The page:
I read the Narnia books first of any kind of “fantasy,” as opposed to fables and fairy tales. I read them because of the Talking Beasts. I was pretty much interested in any kind of story when I was a kid as long as it had nonhuman characters. After Lewis came McCaffrey and Tolkien. But I hadn’t read any of the Narnia books through again in years, and since Dawn Treader had been my favorite of the lot, I wanted to see how it held up.
The answer was: pretty damn well, for me. That may be childhood nostalgia talking. But I still like the description of the sea serpent and the process Eustace goes through to become a dragon, and the adventure of the Dark Island still gives me shivers, and for years the meal served on Ramandu’s island was my standard of what a fantasy meal should look like:
There were turkeys and geese and peacocks, there were boar’s heads and sides of venison, there were pies shaped like ships under full sail or like dragons and elephants, there were ice puddings and bright lobsters and gleaming salmon, there were nuts and grapes, pineapples and peaches, pomegranates and melons and tomatoes. There were flagons of gold and silver and curiously wrought glass; and the smell of the fruit and the wine blew towards them like a promise of all happiness.
I wonder now if the Narnia books weren’t the source of my fondness for intense but short passages of description. That passage I quoted above says a lot more in a lot fewer words than many of the descriptions of courts I’ve read in, say, Robin Hobb’s books. Lewis’s books are short on character development compared to Hobb’s, but the description is much more to my taste.
Susanna Clarke, Jonathan Strange & Mr. Norrell, reread
I have The Ladies of Grace Adieu coming, but I read Strange & Norrell only once, two years ago. I wanted to refresh my memory before stepping back into Clarke’s world.
And again, I loved it, though there was much more about Clarke’s book than about Lewis’s which I’d forgotten. The exact character of Jonathan Strange, for example, or why I don’t think the ending is very sad.
And the gentleman with thistle-down hair! He’s a nasty fairy, and he actually does nasty things. This is a change from all the books with “malicious” fairies who brag and threaten, but then never actually hurt anyone, or only people the narrator doesn’t care about. The gentleman with thistle-down hair gets into everything, and he’s the only fairy I’ve read about that genuinely seems to have no moral code.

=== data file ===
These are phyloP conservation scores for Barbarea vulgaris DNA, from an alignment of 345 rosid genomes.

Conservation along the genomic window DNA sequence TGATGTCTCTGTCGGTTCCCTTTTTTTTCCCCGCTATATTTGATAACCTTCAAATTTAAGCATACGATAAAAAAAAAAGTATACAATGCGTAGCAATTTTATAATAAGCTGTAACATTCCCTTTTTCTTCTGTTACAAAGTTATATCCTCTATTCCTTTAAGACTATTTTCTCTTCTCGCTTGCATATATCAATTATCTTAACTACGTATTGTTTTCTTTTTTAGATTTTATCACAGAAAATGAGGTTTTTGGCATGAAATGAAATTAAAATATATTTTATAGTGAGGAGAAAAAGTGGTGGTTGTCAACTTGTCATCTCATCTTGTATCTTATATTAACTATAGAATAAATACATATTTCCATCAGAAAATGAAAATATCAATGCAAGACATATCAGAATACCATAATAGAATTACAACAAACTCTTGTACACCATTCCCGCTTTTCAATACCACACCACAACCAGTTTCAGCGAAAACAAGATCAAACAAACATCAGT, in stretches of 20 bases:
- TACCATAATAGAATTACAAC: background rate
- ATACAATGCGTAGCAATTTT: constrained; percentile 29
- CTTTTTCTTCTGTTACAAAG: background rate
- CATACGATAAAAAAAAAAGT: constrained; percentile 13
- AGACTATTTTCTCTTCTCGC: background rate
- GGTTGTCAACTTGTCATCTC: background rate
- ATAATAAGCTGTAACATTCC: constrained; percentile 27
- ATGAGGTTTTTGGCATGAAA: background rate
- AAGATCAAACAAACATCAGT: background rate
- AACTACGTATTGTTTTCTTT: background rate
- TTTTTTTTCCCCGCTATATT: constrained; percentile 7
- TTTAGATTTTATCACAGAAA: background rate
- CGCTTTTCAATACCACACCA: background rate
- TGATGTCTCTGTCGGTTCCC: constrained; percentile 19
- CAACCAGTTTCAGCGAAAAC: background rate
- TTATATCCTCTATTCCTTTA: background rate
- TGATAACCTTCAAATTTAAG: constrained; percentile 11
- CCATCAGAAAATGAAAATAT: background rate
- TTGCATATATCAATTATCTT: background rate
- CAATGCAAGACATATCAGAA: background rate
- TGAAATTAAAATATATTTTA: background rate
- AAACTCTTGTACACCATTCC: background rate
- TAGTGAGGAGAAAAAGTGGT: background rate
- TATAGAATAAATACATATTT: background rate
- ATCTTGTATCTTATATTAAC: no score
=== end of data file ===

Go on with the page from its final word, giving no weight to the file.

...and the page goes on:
This book also helped me clarify what kind of stories involving secrets I like: Mr. Norrell gets in trouble and gets other people in trouble because he lies about the kind of magic he’s capable of and done, in his fear and his desire to be regarded as the sole source and fount of English magic. I much prefer this to stories where characters misunderstand each other by coincidence, or don’t tell each other the truth out of sullen pride or mistrust that the characters involved have done nothing to earn. (For example, the hero hates all women because a woman once betrayed him, so he will tell the heroine nothing, naturally). Those stories make me want to tear my ears off, particularly when the secret-keeping character is treated with kid gloves. But Mr. Norrell’s punishment comes from his fear and what he costs other people and himself, so this is perfectly acceptable.
Finally, a personal note on sentence rhythm: I do not know why, but to my ears British nineteenth-century novels have a rhythm to the sentences, from Austen down to Wilde, that sounds perfect. I don’t hear it in eighteenth-century work, and sometimes I think Joyce has whatever the opposite of it is. But nineteenth-century novels kind of drown me, and Jonathan Strange & Mr. Norrell does that exact thing.